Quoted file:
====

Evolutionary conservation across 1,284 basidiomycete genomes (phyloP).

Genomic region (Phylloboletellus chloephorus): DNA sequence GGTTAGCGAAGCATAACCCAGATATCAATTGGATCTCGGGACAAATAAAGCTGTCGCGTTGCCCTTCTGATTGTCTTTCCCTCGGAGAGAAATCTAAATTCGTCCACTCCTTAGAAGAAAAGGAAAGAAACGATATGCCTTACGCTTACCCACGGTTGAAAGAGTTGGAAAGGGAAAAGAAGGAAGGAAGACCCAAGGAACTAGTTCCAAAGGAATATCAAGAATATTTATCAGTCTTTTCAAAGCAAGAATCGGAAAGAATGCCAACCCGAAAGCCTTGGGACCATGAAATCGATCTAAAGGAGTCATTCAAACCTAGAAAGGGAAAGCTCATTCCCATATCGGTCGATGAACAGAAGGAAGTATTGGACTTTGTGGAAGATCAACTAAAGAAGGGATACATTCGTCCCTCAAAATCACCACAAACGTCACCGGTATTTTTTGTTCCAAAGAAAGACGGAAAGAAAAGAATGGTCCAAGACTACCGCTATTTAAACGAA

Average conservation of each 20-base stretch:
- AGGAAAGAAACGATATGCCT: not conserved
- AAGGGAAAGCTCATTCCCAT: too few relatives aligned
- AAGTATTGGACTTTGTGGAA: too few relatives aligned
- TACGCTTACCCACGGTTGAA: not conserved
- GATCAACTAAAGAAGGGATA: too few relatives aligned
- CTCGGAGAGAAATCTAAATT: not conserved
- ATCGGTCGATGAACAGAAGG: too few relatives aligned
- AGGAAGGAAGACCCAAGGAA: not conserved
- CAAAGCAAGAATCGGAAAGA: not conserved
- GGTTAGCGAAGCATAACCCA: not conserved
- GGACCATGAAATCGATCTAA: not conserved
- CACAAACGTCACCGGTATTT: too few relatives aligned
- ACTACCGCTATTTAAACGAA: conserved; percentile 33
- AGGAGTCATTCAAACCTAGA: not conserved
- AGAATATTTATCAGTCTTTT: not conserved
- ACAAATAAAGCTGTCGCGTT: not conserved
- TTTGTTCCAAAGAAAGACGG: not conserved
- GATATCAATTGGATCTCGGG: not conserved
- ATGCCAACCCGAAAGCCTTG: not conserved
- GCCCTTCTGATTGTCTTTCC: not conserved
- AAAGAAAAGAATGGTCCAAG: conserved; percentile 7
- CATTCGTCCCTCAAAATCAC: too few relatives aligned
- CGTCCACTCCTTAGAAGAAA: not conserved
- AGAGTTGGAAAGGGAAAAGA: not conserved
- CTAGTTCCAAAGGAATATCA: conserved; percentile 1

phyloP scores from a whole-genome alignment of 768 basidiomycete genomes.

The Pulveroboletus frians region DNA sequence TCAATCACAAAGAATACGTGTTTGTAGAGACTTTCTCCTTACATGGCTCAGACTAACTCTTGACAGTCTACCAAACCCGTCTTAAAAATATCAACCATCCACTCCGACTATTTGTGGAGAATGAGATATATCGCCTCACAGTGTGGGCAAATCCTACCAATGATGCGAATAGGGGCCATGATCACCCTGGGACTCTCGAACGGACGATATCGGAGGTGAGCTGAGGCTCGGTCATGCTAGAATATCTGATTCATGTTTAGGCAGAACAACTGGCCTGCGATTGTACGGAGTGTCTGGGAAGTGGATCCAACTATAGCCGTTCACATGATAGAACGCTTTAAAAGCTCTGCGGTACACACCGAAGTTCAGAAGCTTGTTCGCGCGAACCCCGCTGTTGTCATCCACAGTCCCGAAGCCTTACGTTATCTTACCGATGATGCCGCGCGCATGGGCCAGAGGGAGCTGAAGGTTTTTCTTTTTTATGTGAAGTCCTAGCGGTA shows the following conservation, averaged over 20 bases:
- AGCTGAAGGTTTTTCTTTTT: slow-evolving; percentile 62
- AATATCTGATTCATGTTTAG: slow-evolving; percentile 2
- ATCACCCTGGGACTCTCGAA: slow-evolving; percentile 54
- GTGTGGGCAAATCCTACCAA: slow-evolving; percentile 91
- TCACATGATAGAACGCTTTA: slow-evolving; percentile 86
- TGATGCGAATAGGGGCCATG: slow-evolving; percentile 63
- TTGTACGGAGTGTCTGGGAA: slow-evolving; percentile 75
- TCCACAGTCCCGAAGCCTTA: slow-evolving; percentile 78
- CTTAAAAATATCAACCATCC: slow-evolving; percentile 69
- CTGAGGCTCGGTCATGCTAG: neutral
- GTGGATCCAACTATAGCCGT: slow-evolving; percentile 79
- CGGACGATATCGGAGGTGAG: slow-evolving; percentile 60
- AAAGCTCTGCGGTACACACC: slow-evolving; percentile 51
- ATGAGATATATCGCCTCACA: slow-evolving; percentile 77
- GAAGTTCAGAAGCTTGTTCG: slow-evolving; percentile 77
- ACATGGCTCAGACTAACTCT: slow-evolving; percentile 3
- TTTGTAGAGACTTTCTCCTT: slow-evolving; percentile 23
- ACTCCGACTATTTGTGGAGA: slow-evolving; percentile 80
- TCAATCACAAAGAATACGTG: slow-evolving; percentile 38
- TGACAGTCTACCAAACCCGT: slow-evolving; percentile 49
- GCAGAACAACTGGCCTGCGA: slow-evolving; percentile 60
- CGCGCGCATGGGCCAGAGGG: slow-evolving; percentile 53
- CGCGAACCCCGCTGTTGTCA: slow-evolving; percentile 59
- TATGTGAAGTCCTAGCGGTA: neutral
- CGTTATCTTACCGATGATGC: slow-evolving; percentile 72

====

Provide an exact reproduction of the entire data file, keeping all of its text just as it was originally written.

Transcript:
Evolutionary conservation across 1,284 basidiomycete genomes (phyloP).

Genomic region (Phylloboletellus chloephorus): DNA sequence GGTTAGCGAAGCATAACCCAGATATCAATTGGATCTCGGGACAAATAAAGCTGTCGCGTTGCCCTTCTGATTGTCTTTCCCTCGGAGAGAAATCTAAATTCGTCCACTCCTTAGAAGAAAAGGAAAGAAACGATATGCCTTACGCTTACCCACGGTTGAAAGAGTTGGAAAGGGAAAAGAAGGAAGGAAGACCCAAGGAACTAGTTCCAAAGGAATATCAAGAATATTTATCAGTCTTTTCAAAGCAAGAATCGGAAAGAATGCCAACCCGAAAGCCTTGGGACCATGAAATCGATCTAAAGGAGTCATTCAAACCTAGAAAGGGAAAGCTCATTCCCATATCGGTCGATGAACAGAAGGAAGTATTGGACTTTGTGGAAGATCAACTAAAGAAGGGATACATTCGTCCCTCAAAATCACCACAAACGTCACCGGTATTTTTTGTTCCAAAGAAAGACGGAAAGAAAAGAATGGTCCAAGACTACCGCTATTTAAACGAA

Average conservation of each 20-base stretch:
- AGGAAAGAAACGATATGCCT: not conserved
- AAGGGAAAGCTCATTCCCAT: too few relatives aligned
- AAGTATTGGACTTTGTGGAA: too few relatives aligned
- TACGCTTACCCACGGTTGAA: not conserved
- GATCAACTAAAGAAGGGATA: too few relatives aligned
- CTCGGAGAGAAATCTAAATT: not conserved
- ATCGGTCGATGAACAGAAGG: too few relatives aligned
- AGGAAGGAAGACCCAAGGAA: not conserved
- CAAAGCAAGAATCGGAAAGA: not conserved
- GGTTAGCGAAGCATAACCCA: not conserved
- GGACCATGAAATCGATCTAA: not conserved
- CACAAACGTCACCGGTATTT: too few relatives aligned
- ACTACCGCTATTTAAACGAA: conserved; percentile 33
- AGGAGTCATTCAAACCTAGA: not conserved
- AGAATATTTATCAGTCTTTT: not conserved
- ACAAATAAAGCTGTCGCGTT: not conserved
- TTTGTTCCAAAGAAAGACGG: not conserved
- GATATCAATTGGATCTCGGG: not conserved
- ATGCCAACCCGAAAGCCTTG: not conserved
- GCCCTTCTGATTGTCTTTCC: not conserved
- AAAGAAAAGAATGGTCCAAG: conserved; percentile 7
- CATTCGTCCCTCAAAATCAC: too few relatives aligned
- CGTCCACTCCTTAGAAGAAA: not conserved
- AGAGTTGGAAAGGGAAAAGA: not conserved
- CTAGTTCCAAAGGAATATCA: conserved; percentile 1

phyloP scores from a whole-genome alignment of 768 basidiomycete genomes.

The Pulveroboletus frians region DNA sequence TCAATCACAAAGAATACGTGTTTGTAGAGACTTTCTCCTTACATGGCTCAGACTAACTCTTGACAGTCTACCAAACCCGTCTTAAAAATATCAACCATCCACTCCGACTATTTGTGGAGAATGAGATATATCGCCTCACAGTGTGGGCAAATCCTACCAATGATGCGAATAGGGGCCATGATCACCCTGGGACTCTCGAACGGACGATATCGGAGGTGAGCTGAGGCTCGGTCATGCTAGAATATCTGATTCATGTTTAGGCAGAACAACTGGCCTGCGATTGTACGGAGTGTCTGGGAAGTGGATCCAACTATAGCCGTTCACATGATAGAACGCTTTAAAAGCTCTGCGGTACACACCGAAGTTCAGAAGCTTGTTCGCGCGAACCCCGCTGTTGTCATCCACAGTCCCGAAGCCTTACGTTATCTTACCGATGATGCCGCGCGCATGGGCCAGAGGGAGCTGAAGGTTTTTCTTTTTTATGTGAAGTCCTAGCGGTA shows the following conservation, averaged over 20 bases:
- AGCTGAAGGTTTTTCTTTTT: slow-evolving; percentile 62
- AATATCTGATTCATGTTTAG: slow-evolving; percentile 2
- ATCACCCTGGGACTCTCGAA: slow-evolving; percentile 54
- GTGTGGGCAAATCCTACCAA: slow-evolving; percentile 91
- TCACATGATAGAACGCTTTA: slow-evolving; percentile 86
- TGATGCGAATAGGGGCCATG: slow-evolving; percentile 63
- TTGTACGGAGTGTCTGGGAA: slow-evolving; percentile 75
- TCCACAGTCCCGAAGCCTTA: slow-evolving; percentile 78
- CTTAAAAATATCAACCATCC: slow-evolving; percentile 69
- CTGAGGCTCGGTCATGCTAG: neutral
- GTGGATCCAACTATAGCCGT: slow-evolving; percentile 79
- CGGACGATATCGGAGGTGAG: slow-evolving; percentile 60
- AAAGCTCTGCGGTACACACC: slow-evolving; percentile 51
- ATGAGATATATCGCCTCACA: slow-evolving; percentile 77
- GAAGTTCAGAAGCTTGTTCG: slow-evolving; percentile 77
- ACATGGCTCAGACTAACTCT: slow-evolving; percentile 3
- TTTGTAGAGACTTTCTCCTT: slow-evolving; percentile 23
- ACTCCGACTATTTGTGGAGA: slow-evolving; percentile 80
- TCAATCACAAAGAATACGTG: slow-evolving; percentile 38
- TGACAGTCTACCAAACCCGT: slow-evolving; percentile 49
- GCAGAACAACTGGCCTGCGA: slow-evolving; percentile 60
- CGCGCGCATGGGCCAGAGGG: slow-evolving; percentile 53
- CGCGAACCCCGCTGTTGTCA: slow-evolving; percentile 59
- TATGTGAAGTCCTAGCGGTA: neutral
- CGTTATCTTACCGATGATGC: slow-evolving; percentile 72